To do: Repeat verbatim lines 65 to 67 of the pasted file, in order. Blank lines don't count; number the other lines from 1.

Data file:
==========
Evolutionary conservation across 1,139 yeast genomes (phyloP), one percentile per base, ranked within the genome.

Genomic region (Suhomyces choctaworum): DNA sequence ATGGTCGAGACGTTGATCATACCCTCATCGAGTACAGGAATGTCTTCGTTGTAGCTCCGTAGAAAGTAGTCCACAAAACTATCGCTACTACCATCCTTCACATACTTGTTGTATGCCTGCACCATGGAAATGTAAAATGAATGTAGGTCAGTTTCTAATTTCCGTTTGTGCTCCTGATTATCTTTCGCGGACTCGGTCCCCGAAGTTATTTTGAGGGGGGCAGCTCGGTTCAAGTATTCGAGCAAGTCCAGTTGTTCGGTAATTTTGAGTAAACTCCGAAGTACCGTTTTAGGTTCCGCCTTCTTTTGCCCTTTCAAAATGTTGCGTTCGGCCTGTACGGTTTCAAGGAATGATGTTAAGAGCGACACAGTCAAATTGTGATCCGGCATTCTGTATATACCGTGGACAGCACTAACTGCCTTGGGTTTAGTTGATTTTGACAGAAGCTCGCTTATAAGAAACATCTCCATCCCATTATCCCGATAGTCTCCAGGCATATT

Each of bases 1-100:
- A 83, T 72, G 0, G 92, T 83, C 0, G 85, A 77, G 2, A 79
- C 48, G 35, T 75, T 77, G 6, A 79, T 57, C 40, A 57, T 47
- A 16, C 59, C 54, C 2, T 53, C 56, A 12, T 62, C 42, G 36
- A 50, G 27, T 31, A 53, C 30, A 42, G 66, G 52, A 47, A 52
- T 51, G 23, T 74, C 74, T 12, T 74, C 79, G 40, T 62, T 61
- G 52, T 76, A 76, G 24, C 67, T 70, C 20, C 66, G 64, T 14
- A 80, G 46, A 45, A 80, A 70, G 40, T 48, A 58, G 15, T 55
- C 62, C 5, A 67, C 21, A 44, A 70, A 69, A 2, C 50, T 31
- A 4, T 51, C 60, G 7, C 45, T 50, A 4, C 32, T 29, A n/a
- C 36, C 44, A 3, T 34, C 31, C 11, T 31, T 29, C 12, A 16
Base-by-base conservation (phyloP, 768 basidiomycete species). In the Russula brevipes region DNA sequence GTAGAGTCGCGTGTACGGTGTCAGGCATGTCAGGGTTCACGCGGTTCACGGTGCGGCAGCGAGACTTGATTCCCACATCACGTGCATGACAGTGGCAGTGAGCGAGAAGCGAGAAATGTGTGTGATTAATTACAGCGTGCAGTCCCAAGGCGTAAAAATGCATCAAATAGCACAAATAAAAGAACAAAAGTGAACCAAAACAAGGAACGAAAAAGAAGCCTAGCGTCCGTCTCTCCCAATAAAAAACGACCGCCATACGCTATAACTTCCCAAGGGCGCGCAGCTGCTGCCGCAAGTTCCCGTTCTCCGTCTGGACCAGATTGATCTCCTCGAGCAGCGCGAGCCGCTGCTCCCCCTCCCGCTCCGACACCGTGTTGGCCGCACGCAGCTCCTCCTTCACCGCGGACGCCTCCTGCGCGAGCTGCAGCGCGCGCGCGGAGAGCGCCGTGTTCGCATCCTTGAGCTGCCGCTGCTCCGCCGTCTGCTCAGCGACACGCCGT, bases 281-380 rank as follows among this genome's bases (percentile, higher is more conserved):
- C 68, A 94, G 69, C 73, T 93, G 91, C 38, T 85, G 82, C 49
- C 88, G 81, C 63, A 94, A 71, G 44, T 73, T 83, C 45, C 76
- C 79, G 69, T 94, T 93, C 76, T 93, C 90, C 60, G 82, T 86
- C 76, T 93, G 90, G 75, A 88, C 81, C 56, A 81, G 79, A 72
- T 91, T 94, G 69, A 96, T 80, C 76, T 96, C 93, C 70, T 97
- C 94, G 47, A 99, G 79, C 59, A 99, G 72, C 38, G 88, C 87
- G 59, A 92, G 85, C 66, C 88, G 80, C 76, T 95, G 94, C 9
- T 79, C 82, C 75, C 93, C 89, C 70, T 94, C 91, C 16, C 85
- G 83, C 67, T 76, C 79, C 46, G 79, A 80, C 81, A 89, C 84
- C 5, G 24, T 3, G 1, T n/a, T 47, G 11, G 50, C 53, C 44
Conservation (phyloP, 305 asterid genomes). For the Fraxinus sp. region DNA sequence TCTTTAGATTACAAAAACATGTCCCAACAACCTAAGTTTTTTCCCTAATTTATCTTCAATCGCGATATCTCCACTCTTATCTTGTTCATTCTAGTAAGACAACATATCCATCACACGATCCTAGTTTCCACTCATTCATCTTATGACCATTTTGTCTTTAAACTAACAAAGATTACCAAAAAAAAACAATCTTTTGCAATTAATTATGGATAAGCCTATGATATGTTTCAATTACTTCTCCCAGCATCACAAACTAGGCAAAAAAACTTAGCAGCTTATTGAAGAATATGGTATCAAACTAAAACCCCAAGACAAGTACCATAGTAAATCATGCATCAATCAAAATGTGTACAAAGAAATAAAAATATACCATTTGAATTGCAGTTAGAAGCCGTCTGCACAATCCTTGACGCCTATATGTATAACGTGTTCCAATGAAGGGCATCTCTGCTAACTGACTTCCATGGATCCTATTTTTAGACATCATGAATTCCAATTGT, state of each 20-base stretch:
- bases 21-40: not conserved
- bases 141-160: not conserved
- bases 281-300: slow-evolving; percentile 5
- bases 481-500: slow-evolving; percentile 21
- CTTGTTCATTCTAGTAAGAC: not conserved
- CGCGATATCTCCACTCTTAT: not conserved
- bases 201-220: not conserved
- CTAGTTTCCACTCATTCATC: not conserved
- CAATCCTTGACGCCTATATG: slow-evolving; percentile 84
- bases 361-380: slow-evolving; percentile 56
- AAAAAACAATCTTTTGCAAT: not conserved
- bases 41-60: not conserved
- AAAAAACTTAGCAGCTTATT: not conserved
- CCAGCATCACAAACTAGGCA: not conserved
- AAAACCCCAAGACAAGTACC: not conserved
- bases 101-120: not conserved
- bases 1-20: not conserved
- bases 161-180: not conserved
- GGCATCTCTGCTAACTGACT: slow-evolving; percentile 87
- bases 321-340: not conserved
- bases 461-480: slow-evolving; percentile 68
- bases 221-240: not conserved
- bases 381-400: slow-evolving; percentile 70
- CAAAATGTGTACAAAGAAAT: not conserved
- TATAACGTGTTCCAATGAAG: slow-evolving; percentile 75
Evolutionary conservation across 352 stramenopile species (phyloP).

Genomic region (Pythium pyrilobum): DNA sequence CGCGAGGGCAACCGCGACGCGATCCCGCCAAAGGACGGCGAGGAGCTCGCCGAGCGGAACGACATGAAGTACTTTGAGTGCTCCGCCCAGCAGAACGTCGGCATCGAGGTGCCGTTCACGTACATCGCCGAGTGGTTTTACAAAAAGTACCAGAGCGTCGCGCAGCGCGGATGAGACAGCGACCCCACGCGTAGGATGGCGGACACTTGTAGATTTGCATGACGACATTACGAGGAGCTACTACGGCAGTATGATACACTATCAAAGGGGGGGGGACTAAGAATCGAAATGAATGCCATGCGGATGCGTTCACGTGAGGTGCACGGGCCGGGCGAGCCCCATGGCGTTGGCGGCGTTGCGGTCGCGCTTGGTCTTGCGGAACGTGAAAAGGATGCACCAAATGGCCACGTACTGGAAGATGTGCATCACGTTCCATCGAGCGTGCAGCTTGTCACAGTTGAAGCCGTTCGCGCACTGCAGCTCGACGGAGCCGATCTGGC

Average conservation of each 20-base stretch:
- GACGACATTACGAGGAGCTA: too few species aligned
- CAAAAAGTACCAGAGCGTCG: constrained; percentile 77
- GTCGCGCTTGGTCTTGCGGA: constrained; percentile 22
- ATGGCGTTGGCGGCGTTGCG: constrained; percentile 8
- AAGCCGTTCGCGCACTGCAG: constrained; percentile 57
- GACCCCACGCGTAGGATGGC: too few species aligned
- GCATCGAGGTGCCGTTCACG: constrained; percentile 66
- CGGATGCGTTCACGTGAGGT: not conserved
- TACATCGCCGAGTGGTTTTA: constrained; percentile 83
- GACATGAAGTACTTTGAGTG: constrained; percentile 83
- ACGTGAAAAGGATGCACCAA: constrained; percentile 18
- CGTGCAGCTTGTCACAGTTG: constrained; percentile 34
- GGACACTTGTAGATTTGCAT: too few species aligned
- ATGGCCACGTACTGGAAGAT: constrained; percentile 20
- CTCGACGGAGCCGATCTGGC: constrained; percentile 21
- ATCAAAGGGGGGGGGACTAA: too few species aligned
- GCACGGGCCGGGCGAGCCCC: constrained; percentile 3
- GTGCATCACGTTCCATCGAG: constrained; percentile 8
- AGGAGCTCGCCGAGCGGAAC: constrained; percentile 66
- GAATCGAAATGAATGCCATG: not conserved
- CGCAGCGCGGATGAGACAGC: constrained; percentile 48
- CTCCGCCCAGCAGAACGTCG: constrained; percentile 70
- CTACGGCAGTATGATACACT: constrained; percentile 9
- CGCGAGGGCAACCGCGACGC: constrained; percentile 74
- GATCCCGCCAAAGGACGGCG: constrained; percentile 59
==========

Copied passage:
- CGTGCAGCTTGTCACAGTTG: constrained; percentile 34
- GGACACTTGTAGATTTGCAT: too few species aligned
- ATGGCCACGTACTGGAAGAT: constrained; percentile 20